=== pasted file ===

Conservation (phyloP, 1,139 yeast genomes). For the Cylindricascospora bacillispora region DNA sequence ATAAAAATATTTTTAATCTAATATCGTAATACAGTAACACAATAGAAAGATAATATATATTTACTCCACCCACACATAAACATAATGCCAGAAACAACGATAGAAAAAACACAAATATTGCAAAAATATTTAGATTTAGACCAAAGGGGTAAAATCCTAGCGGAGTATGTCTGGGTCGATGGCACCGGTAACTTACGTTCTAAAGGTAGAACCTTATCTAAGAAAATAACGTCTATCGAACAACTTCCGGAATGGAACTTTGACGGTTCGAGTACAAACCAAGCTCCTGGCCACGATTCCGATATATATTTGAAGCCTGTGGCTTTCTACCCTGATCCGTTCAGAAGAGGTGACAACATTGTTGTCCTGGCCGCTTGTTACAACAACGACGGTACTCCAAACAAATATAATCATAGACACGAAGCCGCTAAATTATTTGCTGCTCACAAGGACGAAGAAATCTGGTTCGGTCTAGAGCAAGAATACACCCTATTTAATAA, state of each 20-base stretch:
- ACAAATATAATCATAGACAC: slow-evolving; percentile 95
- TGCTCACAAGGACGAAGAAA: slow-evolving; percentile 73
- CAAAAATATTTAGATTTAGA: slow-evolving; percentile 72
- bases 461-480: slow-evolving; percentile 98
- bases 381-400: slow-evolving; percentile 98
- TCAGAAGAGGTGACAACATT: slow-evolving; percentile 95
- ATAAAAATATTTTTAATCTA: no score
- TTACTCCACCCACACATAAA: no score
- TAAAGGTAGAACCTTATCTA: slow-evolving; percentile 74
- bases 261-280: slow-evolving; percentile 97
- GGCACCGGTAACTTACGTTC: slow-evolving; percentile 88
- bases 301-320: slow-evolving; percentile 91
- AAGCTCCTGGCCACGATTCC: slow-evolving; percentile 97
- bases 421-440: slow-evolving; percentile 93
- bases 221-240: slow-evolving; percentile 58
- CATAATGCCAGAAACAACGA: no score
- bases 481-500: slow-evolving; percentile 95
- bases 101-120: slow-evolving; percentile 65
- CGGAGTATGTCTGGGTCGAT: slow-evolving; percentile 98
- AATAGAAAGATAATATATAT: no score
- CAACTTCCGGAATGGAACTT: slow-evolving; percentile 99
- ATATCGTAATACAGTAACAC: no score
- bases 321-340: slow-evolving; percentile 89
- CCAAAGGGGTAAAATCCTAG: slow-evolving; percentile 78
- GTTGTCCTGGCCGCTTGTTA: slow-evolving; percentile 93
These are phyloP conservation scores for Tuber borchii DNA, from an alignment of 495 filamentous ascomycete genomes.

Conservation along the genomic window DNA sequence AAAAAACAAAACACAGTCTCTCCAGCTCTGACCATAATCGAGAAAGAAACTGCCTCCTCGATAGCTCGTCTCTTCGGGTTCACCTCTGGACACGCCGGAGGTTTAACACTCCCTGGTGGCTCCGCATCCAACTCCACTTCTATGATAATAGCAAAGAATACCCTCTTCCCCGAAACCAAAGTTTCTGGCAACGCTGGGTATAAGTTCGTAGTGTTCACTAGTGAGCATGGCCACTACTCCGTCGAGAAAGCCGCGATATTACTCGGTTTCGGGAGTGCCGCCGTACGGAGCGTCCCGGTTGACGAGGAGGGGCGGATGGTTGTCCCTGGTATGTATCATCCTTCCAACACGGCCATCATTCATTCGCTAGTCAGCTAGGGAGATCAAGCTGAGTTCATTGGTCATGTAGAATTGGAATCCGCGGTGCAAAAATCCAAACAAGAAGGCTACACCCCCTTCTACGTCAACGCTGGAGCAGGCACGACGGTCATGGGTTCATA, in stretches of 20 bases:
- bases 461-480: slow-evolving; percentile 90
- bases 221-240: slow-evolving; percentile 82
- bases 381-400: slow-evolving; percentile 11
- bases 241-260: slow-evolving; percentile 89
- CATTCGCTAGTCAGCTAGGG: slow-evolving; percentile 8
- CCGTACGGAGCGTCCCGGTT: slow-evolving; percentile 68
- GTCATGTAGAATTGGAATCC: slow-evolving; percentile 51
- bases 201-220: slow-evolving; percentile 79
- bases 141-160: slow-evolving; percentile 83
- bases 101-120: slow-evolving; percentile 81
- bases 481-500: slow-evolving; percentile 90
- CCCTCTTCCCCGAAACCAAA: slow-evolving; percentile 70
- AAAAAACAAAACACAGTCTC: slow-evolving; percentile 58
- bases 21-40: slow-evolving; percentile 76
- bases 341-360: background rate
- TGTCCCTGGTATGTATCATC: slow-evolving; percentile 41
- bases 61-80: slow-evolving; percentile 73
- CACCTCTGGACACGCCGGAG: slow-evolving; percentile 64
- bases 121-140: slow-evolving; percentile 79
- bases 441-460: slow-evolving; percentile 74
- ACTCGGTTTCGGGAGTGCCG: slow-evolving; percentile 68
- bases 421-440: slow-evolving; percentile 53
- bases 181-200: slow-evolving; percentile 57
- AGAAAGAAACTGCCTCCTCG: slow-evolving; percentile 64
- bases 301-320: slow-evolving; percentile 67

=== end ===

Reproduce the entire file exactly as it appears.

Conservation (phyloP, 1,139 yeast genomes). For the Cylindricascospora bacillispora region DNA sequence ATAAAAATATTTTTAATCTAATATCGTAATACAGTAACACAATAGAAAGATAATATATATTTACTCCACCCACACATAAACATAATGCCAGAAACAACGATAGAAAAAACACAAATATTGCAAAAATATTTAGATTTAGACCAAAGGGGTAAAATCCTAGCGGAGTATGTCTGGGTCGATGGCACCGGTAACTTACGTTCTAAAGGTAGAACCTTATCTAAGAAAATAACGTCTATCGAACAACTTCCGGAATGGAACTTTGACGGTTCGAGTACAAACCAAGCTCCTGGCCACGATTCCGATATATATTTGAAGCCTGTGGCTTTCTACCCTGATCCGTTCAGAAGAGGTGACAACATTGTTGTCCTGGCCGCTTGTTACAACAACGACGGTACTCCAAACAAATATAATCATAGACACGAAGCCGCTAAATTATTTGCTGCTCACAAGGACGAAGAAATCTGGTTCGGTCTAGAGCAAGAATACACCCTATTTAATAA, state of each 20-base stretch:
- ACAAATATAATCATAGACAC: slow-evolving; percentile 95
- TGCTCACAAGGACGAAGAAA: slow-evolving; percentile 73
- CAAAAATATTTAGATTTAGA: slow-evolving; percentile 72
- bases 461-480: slow-evolving; percentile 98
- bases 381-400: slow-evolving; percentile 98
- TCAGAAGAGGTGACAACATT: slow-evolving; percentile 95
- ATAAAAATATTTTTAATCTA: no score
- TTACTCCACCCACACATAAA: no score
- TAAAGGTAGAACCTTATCTA: slow-evolving; percentile 74
- bases 261-280: slow-evolving; percentile 97
- GGCACCGGTAACTTACGTTC: slow-evolving; percentile 88
- bases 301-320: slow-evolving; percentile 91
- AAGCTCCTGGCCACGATTCC: slow-evolving; percentile 97
- bases 421-440: slow-evolving; percentile 93
- bases 221-240: slow-evolving; percentile 58
- CATAATGCCAGAAACAACGA: no score
- bases 481-500: slow-evolving; percentile 95
- bases 101-120: slow-evolving; percentile 65
- CGGAGTATGTCTGGGTCGAT: slow-evolving; percentile 98
- AATAGAAAGATAATATATAT: no score
- CAACTTCCGGAATGGAACTT: slow-evolving; percentile 99
- ATATCGTAATACAGTAACAC: no score
- bases 321-340: slow-evolving; percentile 89
- CCAAAGGGGTAAAATCCTAG: slow-evolving; percentile 78
- GTTGTCCTGGCCGCTTGTTA: slow-evolving; percentile 93
These are phyloP conservation scores for Tuber borchii DNA, from an alignment of 495 filamentous ascomycete genomes.

Conservation along the genomic window DNA sequence AAAAAACAAAACACAGTCTCTCCAGCTCTGACCATAATCGAGAAAGAAACTGCCTCCTCGATAGCTCGTCTCTTCGGGTTCACCTCTGGACACGCCGGAGGTTTAACACTCCCTGGTGGCTCCGCATCCAACTCCACTTCTATGATAATAGCAAAGAATACCCTCTTCCCCGAAACCAAAGTTTCTGGCAACGCTGGGTATAAGTTCGTAGTGTTCACTAGTGAGCATGGCCACTACTCCGTCGAGAAAGCCGCGATATTACTCGGTTTCGGGAGTGCCGCCGTACGGAGCGTCCCGGTTGACGAGGAGGGGCGGATGGTTGTCCCTGGTATGTATCATCCTTCCAACACGGCCATCATTCATTCGCTAGTCAGCTAGGGAGATCAAGCTGAGTTCATTGGTCATGTAGAATTGGAATCCGCGGTGCAAAAATCCAAACAAGAAGGCTACACCCCCTTCTACGTCAACGCTGGAGCAGGCACGACGGTCATGGGTTCATA, in stretches of 20 bases:
- bases 461-480: slow-evolving; percentile 90
- bases 221-240: slow-evolving; percentile 82
- bases 381-400: slow-evolving; percentile 11
- bases 241-260: slow-evolving; percentile 89
- CATTCGCTAGTCAGCTAGGG: slow-evolving; percentile 8
- CCGTACGGAGCGTCCCGGTT: slow-evolving; percentile 68
- GTCATGTAGAATTGGAATCC: slow-evolving; percentile 51
- bases 201-220: slow-evolving; percentile 79
- bases 141-160: slow-evolving; percentile 83
- bases 101-120: slow-evolving; percentile 81
- bases 481-500: slow-evolving; percentile 90
- CCCTCTTCCCCGAAACCAAA: slow-evolving; percentile 70
- AAAAAACAAAACACAGTCTC: slow-evolving; percentile 58
- bases 21-40: slow-evolving; percentile 76
- bases 341-360: background rate
- TGTCCCTGGTATGTATCATC: slow-evolving; percentile 41
- bases 61-80: slow-evolving; percentile 73
- CACCTCTGGACACGCCGGAG: slow-evolving; percentile 64
- bases 121-140: slow-evolving; percentile 79
- bases 441-460: slow-evolving; percentile 74
- ACTCGGTTTCGGGAGTGCCG: slow-evolving; percentile 68
- bases 421-440: slow-evolving; percentile 53
- bases 181-200: slow-evolving; percentile 57
- AGAAAGAAACTGCCTCCTCG: slow-evolving; percentile 64
- bases 301-320: slow-evolving; percentile 67